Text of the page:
With the below code, I have run Holt's linear and Holt-Winters forecasts using Excel / Solver. I wanted to replicate this using R (Excel can be a pain) but I am getting the below error with hw().

It is my first time running this with R so I am trying to go by the docs. I assume running the function will pick the initialization and also optimize the parameters? Or am I way off?

Either way, I thought hw() would work, but clearly I am doing something wrong here.

    x.ts <- ts(x, start=2001, frequency=12)


####Holt's Linear
holt(x, h=12, damped=FALSE, level=c(80,95), fan=FALSE, 
    initial=c("optimal"), exponential=FALSE,
    alpha=NULL, beta=NULL)

hw(x, h=2*frequency(x), seasonal="multiplicative", damped=FALSE, 
    level=c(80,95), fan=FALSE, initial=c("optimal"), 
    exponential=TRUE, alpha=NULL, beta=NULL, gamma=NULL)

# hw gives the following error
#Error in ets(x, "AAA", alpha = alpha, beta = beta, gamma = gamma, damped = damped,  : Nonseasonal data
  • $\begingroup$ Some confusion here. Holt was the supervisor and Winters was his student and co-author. Their methods are thus often known as Holt-Winters. Nothing to do with the season "winter". $\endgroup$
    – Nick Cox
    Commented Oct 8, 2013 at 14:38
  • $\begingroup$ Corrected title. Cheers for the spot. $\endgroup$
    – digdeep
    Commented Oct 8, 2013 at 14:43

1 Answer 1


The error tells you the problem. You have passed non-seasonal data to hw(). Note that you have passed x rather than x.ts to both functions.

  • $\begingroup$ Wow that was a comical error. (late night coding) Thanks for the response. Looking at the HoltWinters() function this morning, is this the preferred method? If my dataset is a seasonal Multiplicative data set, is this the only thing that needs to be coded using R that will estimate and optimise the parameters, (m <- HoltWinters(AirPassengers, seasonal = "mult")) $\endgroup$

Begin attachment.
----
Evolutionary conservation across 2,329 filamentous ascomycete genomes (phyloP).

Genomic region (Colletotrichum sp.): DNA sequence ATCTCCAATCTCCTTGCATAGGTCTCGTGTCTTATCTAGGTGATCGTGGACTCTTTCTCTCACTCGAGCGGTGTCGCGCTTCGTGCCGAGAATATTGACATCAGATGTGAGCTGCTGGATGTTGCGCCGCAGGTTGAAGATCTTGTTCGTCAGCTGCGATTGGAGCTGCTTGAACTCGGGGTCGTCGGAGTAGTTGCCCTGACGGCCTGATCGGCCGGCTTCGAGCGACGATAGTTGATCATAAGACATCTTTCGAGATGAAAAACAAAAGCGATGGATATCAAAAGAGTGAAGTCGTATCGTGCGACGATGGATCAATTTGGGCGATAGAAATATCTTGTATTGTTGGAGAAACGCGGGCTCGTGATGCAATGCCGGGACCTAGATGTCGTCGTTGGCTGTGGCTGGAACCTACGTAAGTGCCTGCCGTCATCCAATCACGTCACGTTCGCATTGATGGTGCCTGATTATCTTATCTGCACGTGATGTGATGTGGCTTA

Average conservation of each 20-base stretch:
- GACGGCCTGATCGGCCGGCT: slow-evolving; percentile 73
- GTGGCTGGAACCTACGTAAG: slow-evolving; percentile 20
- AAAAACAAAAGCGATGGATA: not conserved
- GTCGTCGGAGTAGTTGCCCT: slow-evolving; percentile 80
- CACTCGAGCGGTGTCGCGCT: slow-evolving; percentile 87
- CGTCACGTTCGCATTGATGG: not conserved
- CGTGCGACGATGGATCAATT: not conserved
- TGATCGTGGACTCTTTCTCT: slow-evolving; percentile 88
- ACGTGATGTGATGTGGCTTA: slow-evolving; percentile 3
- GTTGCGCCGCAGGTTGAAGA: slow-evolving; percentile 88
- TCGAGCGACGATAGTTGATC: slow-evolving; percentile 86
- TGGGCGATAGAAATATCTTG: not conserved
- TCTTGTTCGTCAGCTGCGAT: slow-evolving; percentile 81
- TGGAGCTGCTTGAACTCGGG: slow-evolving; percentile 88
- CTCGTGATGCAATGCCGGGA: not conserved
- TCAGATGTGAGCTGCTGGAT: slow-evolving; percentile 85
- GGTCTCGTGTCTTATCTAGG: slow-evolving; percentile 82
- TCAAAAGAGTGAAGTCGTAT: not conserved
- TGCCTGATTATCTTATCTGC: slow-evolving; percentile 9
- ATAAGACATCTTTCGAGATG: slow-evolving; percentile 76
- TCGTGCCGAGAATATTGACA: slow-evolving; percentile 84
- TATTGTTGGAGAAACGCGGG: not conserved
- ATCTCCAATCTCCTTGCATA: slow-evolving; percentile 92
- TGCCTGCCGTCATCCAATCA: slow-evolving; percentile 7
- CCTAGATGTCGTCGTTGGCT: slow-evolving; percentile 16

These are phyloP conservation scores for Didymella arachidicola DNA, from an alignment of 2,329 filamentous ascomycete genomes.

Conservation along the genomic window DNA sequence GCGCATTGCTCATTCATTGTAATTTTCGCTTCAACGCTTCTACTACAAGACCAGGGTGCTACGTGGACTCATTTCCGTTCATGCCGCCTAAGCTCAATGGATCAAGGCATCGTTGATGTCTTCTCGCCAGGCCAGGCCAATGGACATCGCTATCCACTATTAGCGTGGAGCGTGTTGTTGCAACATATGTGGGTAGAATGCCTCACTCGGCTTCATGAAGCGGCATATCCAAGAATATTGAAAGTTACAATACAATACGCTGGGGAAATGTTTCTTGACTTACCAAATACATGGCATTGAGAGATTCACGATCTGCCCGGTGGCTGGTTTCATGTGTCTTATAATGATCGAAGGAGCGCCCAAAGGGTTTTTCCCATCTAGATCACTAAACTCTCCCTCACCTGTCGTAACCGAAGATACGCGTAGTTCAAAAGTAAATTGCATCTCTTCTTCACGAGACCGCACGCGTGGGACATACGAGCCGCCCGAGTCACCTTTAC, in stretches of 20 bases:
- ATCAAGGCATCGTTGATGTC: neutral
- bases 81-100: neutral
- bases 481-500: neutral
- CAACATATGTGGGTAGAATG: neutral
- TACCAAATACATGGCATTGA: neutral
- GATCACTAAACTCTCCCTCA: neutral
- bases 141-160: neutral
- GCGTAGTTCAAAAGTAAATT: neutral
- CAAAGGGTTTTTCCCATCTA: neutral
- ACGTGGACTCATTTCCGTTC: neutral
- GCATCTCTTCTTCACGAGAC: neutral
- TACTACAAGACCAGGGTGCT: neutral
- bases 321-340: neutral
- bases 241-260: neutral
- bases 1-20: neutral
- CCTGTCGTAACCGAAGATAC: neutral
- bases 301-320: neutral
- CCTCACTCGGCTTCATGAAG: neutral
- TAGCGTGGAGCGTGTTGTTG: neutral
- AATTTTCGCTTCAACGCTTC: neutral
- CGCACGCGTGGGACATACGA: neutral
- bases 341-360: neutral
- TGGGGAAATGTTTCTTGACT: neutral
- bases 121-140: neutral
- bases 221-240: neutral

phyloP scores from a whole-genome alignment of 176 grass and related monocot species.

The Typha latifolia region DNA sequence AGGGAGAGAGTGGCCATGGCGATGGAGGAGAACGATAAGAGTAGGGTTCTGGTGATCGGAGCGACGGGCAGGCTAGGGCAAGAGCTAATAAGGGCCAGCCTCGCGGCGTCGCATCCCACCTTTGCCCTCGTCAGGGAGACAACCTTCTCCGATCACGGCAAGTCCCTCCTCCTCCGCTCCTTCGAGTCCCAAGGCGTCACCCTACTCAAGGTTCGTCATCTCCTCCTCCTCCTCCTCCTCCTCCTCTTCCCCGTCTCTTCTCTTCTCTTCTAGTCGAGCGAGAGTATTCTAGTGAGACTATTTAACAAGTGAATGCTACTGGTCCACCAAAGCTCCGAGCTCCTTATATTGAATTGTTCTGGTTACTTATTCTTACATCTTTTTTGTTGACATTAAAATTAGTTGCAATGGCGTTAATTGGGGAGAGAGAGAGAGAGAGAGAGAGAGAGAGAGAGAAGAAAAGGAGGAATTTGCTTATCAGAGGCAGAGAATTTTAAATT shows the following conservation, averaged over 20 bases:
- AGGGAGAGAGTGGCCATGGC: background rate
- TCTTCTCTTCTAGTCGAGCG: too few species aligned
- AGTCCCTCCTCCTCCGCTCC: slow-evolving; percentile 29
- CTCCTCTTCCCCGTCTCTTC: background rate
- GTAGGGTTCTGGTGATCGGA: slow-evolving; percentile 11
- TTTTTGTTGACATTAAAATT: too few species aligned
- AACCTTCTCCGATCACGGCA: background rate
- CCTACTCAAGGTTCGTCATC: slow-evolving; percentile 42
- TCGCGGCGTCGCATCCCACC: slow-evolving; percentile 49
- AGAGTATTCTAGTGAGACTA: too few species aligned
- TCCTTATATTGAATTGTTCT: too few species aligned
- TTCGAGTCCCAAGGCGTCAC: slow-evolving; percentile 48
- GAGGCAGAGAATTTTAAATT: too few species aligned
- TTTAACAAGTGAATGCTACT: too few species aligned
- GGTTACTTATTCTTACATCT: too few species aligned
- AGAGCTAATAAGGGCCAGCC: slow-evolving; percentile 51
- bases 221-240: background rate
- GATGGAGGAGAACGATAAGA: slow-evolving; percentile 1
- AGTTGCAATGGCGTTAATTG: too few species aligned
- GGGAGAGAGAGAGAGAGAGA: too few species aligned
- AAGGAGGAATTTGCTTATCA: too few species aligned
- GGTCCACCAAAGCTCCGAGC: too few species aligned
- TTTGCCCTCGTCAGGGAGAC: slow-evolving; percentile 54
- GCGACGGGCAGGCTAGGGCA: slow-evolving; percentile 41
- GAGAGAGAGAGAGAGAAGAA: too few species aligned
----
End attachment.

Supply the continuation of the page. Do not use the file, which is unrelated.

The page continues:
– digdeep
    Commented Oct 9, 2013 at 0:20
  • $\begingroup$ You are better off using ets() from the forecast package. It includes Holt-Winters as a special case, but provides a much richer class of models and selects the best one for you. $\endgroup$ Commented Oct 9, 2013 at 3:54
  • $\begingroup$ Thanks for the tip. Using ets() I would specify ets(x.ts, model="MAN" with the opt.crit=c("mse") for Holt's Linear and for Holt-Winters' model="MAM" I want to be able to demonstrate the differences between these 2 models rather than let the algorithm decide which model best suits. $\endgroup$
    – digdeep
    Commented Oct 9, 2013 at 4:55
  • $\begingroup$ Use model="ZAN" for Holt and "ZAM" for Holt-Winters additive. The Z allows ets() to decide if you it is better to use an additive or multiplicative error. And use damped=FALSE if you don't want damping. $\endgroup$ Commented Oct 9, 2013 at 11:36
  • $\begingroup$ Great! tks. Does the algorithm iterate through the parameters? I left alpha=NULL, beta=NULL and I used opt.crit=c("mse") However, the number produced for the ZAN model is 2490139. I tested for arbitrary parameter of 0.5 for both alpha and beta and the number is even bigger. Is the 2490139 an acceptable value for MSE? seems rather large.. Or is this because the data set I am using is multiplicative (tested using model="ZZZ") & using a model that does not factor seasonal will produce this large number? Where as model="ZAM" does a much better job because it factors seasonal with HW model. $\endgroup$
    – digdeep
    Commented Oct 9, 2013 at 23:31

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